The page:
Tempura
 
   Amount  Measure       Ingredient -- Preparation Method
 --------  ------------  --------------------------------
                         ---Tempura Ingredients (Tendane)---
                         White-fleshed fish, shrimp, squid, 
                         scallops, vegetables (e.g., eggplant,
                         okra, shiso leaves, shiitake, ginko nuts, etc.)
 
                         -----Batter (Koromo)-----
    1      cup           all-purpose flour -- sifted
    2                    eggs -- lightly beaten
      3/4  cup           ice water -- the colder, the better
    1      tablespoon    sake (Japanese rice wine)
 
                         -----Dipping Sauce (Ten Tsuyu)-----
    2      cups          bonito soup stock (Katsuo Dashi)
      1/2  cup           mirin (sweet seasoning sake)
      1/2  cup           soy sauce
    2      tablespoons   sake (rice wine)
                         Grated daikon (Japanese radish)
                         Grated fresh ginger root
 
                         -----Oil for Deep-frying-----
    8      parts         corn salad oil
    2      parts         sesame oil
 
 Basic concepts:
 
 1) All the non-vegetable ingredients (tendane) should be around the same
 size after dressing (about 4 x 2 inches for fish and shrimp) so that they
 can all be deep-fried in about the same amount of time -- around 1 minute
 is ideal. The vegetables should be kept to about 1/4 inch thick to enable
 them also to cook in around 1 minute.
 
 2) Next the batter (koromo) -- this is what makes or breaks the tempura.
 Important things to keep in mind:
 - Timing is of the essence -- you should mix the batter when you begin to
 heat the deep-frying oil. The batter should be ready just when the oil has
 reached the ideal temperature for the ingredients you are going to deep-fry
 (more on this later), and used right away.
 - The batter should be kept as cold as possible. This will give you a
 light, crispy, non-greasy finish.
 - If you are making a lot of tempura, it is best not to scale the batter
 recipe up to make a large amount at once. Make more batches as you need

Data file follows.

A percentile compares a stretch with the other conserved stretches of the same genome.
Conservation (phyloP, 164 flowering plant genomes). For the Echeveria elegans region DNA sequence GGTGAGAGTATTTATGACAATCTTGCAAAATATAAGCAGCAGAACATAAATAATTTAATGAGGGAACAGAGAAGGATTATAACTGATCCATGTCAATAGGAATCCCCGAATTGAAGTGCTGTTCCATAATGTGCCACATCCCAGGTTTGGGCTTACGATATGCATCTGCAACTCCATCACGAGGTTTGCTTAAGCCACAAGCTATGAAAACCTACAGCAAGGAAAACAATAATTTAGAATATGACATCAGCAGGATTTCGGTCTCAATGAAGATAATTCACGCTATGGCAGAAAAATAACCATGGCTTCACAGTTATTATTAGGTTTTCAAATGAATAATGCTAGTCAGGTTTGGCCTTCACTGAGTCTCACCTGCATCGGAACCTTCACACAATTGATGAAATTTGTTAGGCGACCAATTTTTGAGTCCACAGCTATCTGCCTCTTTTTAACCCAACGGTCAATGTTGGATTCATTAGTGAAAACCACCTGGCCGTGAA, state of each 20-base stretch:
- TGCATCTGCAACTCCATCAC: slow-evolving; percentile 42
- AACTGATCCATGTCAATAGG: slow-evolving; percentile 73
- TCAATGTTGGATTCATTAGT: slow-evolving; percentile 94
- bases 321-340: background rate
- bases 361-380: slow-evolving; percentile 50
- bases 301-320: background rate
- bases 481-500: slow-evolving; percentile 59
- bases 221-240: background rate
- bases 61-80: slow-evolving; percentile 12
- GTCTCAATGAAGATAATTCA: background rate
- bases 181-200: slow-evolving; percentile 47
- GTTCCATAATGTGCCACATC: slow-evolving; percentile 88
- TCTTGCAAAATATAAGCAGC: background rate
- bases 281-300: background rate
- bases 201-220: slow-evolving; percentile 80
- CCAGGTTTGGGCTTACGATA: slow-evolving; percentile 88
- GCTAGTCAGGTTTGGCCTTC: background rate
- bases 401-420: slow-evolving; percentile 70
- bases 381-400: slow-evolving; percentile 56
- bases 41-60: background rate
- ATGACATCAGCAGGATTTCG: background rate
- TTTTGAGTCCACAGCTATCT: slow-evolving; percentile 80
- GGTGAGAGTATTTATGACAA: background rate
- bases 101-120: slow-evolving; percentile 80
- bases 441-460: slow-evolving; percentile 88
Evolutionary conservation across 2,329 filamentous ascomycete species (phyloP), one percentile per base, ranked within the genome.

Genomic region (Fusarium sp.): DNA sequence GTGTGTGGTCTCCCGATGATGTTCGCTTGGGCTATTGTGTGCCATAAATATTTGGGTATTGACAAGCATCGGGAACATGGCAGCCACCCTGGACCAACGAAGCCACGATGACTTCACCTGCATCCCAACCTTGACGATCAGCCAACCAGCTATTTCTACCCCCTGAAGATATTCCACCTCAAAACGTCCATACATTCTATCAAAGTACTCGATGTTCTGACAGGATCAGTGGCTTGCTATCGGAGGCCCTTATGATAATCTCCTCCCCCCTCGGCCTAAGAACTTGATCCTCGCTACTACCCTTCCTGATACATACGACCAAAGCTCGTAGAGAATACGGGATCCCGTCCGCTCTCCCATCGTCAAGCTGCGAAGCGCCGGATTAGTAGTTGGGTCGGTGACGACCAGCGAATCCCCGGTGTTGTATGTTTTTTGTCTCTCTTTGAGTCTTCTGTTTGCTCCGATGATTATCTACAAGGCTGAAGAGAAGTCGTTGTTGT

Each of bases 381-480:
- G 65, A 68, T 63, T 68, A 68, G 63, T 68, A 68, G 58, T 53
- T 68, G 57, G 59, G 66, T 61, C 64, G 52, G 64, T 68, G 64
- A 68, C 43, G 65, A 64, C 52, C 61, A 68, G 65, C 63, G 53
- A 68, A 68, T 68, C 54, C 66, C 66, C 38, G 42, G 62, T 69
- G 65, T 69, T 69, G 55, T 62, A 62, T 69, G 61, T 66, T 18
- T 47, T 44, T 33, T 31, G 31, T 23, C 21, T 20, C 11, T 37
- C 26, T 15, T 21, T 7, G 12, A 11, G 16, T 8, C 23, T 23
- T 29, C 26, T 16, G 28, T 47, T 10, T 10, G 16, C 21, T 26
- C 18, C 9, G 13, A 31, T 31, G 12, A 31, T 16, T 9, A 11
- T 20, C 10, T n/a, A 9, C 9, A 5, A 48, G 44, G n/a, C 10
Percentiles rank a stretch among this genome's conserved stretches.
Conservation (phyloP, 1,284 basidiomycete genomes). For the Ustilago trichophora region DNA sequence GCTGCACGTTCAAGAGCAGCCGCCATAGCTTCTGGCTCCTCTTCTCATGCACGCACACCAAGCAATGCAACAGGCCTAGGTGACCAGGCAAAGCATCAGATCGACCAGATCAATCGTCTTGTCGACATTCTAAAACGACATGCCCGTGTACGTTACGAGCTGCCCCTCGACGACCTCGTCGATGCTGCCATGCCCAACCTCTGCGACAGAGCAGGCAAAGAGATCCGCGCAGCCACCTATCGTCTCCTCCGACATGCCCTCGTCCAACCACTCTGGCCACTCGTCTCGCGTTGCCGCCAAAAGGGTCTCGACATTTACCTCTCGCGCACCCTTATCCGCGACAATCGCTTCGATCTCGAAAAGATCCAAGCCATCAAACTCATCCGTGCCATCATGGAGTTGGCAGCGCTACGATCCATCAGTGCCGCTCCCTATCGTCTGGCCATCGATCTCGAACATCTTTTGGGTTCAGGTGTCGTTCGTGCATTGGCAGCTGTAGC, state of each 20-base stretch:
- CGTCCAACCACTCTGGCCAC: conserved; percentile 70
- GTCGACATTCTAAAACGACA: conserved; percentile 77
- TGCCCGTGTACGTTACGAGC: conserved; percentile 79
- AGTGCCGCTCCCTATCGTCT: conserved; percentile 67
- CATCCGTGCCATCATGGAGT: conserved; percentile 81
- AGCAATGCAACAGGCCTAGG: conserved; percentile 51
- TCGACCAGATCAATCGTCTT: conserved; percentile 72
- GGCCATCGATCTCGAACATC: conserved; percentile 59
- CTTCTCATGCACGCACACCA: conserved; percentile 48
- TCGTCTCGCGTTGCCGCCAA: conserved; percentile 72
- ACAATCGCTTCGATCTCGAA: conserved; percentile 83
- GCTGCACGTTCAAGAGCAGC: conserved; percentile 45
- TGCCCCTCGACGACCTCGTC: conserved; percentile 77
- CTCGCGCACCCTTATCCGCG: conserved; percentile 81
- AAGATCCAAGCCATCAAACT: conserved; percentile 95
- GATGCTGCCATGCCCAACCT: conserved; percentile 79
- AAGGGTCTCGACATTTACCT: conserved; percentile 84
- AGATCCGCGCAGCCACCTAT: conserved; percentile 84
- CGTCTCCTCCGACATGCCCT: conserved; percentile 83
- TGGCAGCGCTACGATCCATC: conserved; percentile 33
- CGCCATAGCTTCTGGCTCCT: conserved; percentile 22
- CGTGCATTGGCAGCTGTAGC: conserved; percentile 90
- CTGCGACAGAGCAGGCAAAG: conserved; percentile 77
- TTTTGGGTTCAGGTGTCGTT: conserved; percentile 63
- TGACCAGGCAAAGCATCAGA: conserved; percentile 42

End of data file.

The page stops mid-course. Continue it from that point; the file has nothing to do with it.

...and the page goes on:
them -- two batches of batter is usually enough for a family of four.
 
 3) About the oil -- the mix given here is the ideal, but any vegetable oil
 will do. Of course, the better the oil, the better the taste. The sesame
 oil gives the tempura a deep, rich aroma.
 
 4) Deep-frying. The oil should be at 160-170C for vegetables, and around
 180C for the fish, shrimp, etc. Maintaining this is another one of the key
 points for achieving success. Also, the stuff in the deep-frying pan/pot
 (we use a wok) should not exceed 60 percent of the surface area of the oil,
 so you can gauge the size you will need to use to work efficiently for the
 amount of tempura you will be making. Don't overcrowd.
 
 5) The dipping sauce (ten tsuyu) recipe has been included here for those
 who really want to go all out. For those who are not so inclined, you
 should be able to get a premixed, bottled version in an Asian market near
 you.
 
 Preparing ingredients:
 
 First the fish. White-fleshed fish makes the best tempura. Ideally, you
 would use smelts, or the like, that are about 4-6 inches in length. Clean,
 behead and butterfly the fish; or if you are using larger fillets, cut them
 down to deep-frying size.
 
 Next the shrimp. Shell and devein, leaving the tail on. Cut off the tips of
 the tail, and press out any water left in them by scraping them with your
 knife. Finally, cut several shallow crosswise incisions along the stomach
 side to prevent the shrimp from curling up when deep-fried, and straighten
 them out as much as possible.
 
 If you have access to squid, it should be skinned, cleaned and cut into
 deep-frying size pieces. Also, use a sharp knife to cut a very shallow
 crosshatch on both sides to help the pieces hold the batter. Scallops, eel,
 etc., also make good tempura ingredients.
 
 The vegetables should be washed, sliced and cut up into deep-frying size